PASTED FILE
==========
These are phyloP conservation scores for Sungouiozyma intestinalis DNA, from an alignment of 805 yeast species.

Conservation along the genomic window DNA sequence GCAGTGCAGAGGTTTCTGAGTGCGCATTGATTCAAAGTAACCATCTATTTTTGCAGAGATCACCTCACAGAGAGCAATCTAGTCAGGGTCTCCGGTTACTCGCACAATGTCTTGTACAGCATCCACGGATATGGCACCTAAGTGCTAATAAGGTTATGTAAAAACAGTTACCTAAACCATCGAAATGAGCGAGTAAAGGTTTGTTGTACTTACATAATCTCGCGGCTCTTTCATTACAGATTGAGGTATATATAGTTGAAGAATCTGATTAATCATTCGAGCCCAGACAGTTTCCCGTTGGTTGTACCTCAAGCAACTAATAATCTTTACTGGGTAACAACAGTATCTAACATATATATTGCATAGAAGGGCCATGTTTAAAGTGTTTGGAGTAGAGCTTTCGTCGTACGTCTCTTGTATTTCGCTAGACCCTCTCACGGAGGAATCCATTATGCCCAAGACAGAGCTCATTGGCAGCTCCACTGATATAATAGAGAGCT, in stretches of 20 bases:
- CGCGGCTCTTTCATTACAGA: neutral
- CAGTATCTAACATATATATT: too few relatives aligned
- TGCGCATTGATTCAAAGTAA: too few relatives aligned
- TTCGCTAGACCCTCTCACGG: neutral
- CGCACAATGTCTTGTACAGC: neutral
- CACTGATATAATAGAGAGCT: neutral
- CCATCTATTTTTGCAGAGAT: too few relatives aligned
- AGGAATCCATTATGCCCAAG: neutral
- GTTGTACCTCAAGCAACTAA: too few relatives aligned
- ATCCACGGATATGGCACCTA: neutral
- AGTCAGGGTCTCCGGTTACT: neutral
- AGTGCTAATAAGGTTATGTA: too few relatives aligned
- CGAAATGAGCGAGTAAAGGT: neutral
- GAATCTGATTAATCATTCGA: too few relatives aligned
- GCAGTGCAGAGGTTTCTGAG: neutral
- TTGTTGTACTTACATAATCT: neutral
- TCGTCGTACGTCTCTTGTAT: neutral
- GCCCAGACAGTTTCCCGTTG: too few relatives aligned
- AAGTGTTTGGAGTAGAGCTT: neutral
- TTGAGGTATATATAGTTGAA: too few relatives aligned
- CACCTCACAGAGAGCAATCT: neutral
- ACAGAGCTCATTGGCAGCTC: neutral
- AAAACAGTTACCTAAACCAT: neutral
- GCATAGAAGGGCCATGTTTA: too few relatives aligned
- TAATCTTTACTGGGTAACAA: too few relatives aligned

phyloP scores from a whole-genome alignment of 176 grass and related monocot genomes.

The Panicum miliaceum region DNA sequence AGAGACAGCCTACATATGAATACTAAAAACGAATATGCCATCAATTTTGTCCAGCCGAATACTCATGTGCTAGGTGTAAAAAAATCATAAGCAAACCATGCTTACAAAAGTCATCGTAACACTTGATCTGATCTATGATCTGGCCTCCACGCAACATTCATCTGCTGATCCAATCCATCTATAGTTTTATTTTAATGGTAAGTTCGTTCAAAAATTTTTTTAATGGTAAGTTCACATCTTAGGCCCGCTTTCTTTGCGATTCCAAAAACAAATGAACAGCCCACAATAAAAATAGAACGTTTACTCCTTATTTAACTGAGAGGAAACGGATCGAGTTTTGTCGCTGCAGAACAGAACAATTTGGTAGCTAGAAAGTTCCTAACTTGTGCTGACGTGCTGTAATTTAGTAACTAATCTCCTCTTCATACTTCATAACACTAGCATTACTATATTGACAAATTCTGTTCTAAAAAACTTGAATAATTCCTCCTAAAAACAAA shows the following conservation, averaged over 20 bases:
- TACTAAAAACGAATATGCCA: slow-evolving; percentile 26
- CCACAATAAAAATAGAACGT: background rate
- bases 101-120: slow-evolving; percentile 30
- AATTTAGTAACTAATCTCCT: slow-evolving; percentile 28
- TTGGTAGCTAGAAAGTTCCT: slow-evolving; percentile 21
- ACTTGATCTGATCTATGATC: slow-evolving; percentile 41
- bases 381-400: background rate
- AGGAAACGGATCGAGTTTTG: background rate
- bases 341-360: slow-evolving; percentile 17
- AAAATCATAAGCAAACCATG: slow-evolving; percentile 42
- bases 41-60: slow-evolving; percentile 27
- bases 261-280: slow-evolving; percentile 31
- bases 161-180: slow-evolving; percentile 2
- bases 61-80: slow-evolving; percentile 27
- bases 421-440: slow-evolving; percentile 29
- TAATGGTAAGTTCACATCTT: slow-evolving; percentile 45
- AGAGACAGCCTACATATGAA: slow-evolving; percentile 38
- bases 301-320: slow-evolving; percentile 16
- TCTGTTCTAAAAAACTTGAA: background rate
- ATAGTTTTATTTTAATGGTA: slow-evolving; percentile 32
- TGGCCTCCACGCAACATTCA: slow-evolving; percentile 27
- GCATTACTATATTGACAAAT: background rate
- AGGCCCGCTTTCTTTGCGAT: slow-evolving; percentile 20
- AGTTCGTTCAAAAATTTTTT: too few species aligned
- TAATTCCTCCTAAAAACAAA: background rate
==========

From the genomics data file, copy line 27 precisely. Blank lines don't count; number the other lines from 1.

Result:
- TAATCTTTACTGGGTAACAA: too few relatives aligned